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Sun, July 25

Northern Arizona Astronomy: Observing night skies with the naked eye

(Image/Barry Malpas)

(Image/Barry Malpas)

Before the application of the telescope to astronomy in 1608, the human eye was the only observing instrument available.

In antiquity ancient peoples were easily able to observe the seven planets – Mercury, Venus, Mars, Jupiter, Saturn, Sun and Moon, along with the Milky Way. They could construct constellations by connecting the stars into recognizable forms and derive stories about them. But, to what detail could they observe various small astronomical changes or measurements?

The limit of resolution (or resolving power) is a measure of the ability of the objective lens to visually separate two close objects (like stars). The maximum angular resolution of the human eye is about half arc minutes.

The star Mizar is the second star from the end of the handle of the Big Dipper, which has a close fainter companion, Alcor. The ability to resolve this close “double star” with the naked eye was often used as a test of visual acuity. In fact the Babylonians, Arabs, Romans, various Native American groups, the English, and the Turks used it over many centuries. The separation of the two stars is about 12 arc minutes, or more than 24 times the separation for the eye’s resolution. So, those with moderately good eyesight could see them as well.

Various Native American groups also used the Pleiades star cluster in Taurus as an "eye test" for warriors. There are nine bright stars in this cluster. On average most people will only see five of those stars. However, those with better eyesight may discern up to six or seven of them.

The Australian Aboriginal people have significantly better visual acuity than those with European heritage. This is true for both monocular and binocular vision. The bright star Betelgeuse, in Orion, varies in brightness by one full magnitude every 400 days, while Aldebaran, in Taurus, varies by 1/5th magnitude at irregular periods. The Aboriginal people also recognized this and that Betelgeuse also varies faster than Aldebaran. They have oral stories based on both stars.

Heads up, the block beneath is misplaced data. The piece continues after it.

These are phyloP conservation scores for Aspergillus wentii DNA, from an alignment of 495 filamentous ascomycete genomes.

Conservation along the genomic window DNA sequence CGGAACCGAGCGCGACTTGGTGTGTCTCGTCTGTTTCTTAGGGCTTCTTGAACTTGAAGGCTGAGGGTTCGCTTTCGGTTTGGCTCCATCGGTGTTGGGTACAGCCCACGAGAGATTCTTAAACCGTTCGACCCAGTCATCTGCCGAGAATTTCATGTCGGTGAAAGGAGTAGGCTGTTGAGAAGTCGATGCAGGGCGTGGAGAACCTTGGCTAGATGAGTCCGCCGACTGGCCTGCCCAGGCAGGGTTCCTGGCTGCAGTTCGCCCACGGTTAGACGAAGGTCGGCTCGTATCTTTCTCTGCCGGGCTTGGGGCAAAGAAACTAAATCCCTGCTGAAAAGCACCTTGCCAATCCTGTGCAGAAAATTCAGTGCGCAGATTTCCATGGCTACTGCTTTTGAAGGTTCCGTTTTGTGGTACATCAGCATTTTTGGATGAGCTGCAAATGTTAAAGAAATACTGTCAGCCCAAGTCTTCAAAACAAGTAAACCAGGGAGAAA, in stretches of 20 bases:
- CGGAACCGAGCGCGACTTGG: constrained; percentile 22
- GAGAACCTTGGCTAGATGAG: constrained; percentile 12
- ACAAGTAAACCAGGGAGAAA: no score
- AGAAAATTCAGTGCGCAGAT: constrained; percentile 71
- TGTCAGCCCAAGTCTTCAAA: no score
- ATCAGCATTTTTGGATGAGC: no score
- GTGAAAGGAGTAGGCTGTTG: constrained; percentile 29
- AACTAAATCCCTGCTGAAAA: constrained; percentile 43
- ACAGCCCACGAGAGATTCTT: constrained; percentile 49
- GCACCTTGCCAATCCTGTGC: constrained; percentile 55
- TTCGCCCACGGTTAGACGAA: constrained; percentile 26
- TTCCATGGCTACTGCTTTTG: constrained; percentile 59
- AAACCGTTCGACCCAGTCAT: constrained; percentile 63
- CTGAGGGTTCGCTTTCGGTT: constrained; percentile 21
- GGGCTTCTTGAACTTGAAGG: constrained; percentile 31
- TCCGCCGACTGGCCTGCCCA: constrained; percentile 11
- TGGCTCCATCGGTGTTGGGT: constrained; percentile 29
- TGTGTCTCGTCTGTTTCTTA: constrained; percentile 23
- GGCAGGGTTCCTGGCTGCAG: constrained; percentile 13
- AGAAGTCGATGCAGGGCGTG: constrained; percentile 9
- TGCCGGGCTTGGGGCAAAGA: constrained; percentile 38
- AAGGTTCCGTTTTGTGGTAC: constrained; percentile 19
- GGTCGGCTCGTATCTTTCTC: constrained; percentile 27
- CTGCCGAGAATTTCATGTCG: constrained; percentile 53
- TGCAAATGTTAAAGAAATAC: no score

The Chinese astronomer Gan De (400-340 BCE) made some of the first detailed observations of Jupiter in recorded history. In one of his observations in the summer of 364 BCE he reported a small star next to Jupiter. Historian Xi Zezong believes that this was the first recorded naked-eye observation of Jupiter’s largest moon Ganymede. Could this be true? Ganymede’s magnitude is 4.4, well within the visual capability of an observer, especially one with very good eyesight. And in mid-July 364 BCE, Ganymede and Jupiter appeared separated by more than four and a half arc minutes from Jupiter, nine times as great as the eye’s visual limit.

In 1943, a 3,200 year-old papyrus Calendar (dated 1244–1163 BCE) was acquired by the Cairo Egyptian Museum. Researchers have recently analyzed it in more detail which has lead them to note that the mythological texts of the Calendar reveals some unique astrophysical information, including the period of the Moon (29.6 days) as well as a variability period in brightness (2.85 days) of the star Algol, in Pegasus, which the early Egyptians strongly connected to the actions of deities. While there are other several periods coupled with various deities, they infer that Algol was connected with the god Horus which signified both divinity and kingship, and that the actions of Horus are consistent with the course of events witnessed by naked eye observations of the variable star.

Humankind has not only been observing the night sky for large and bright objects over the millennia, but for minute details and changes as well.

Today, some amateurs still enjoy naked eye observing.

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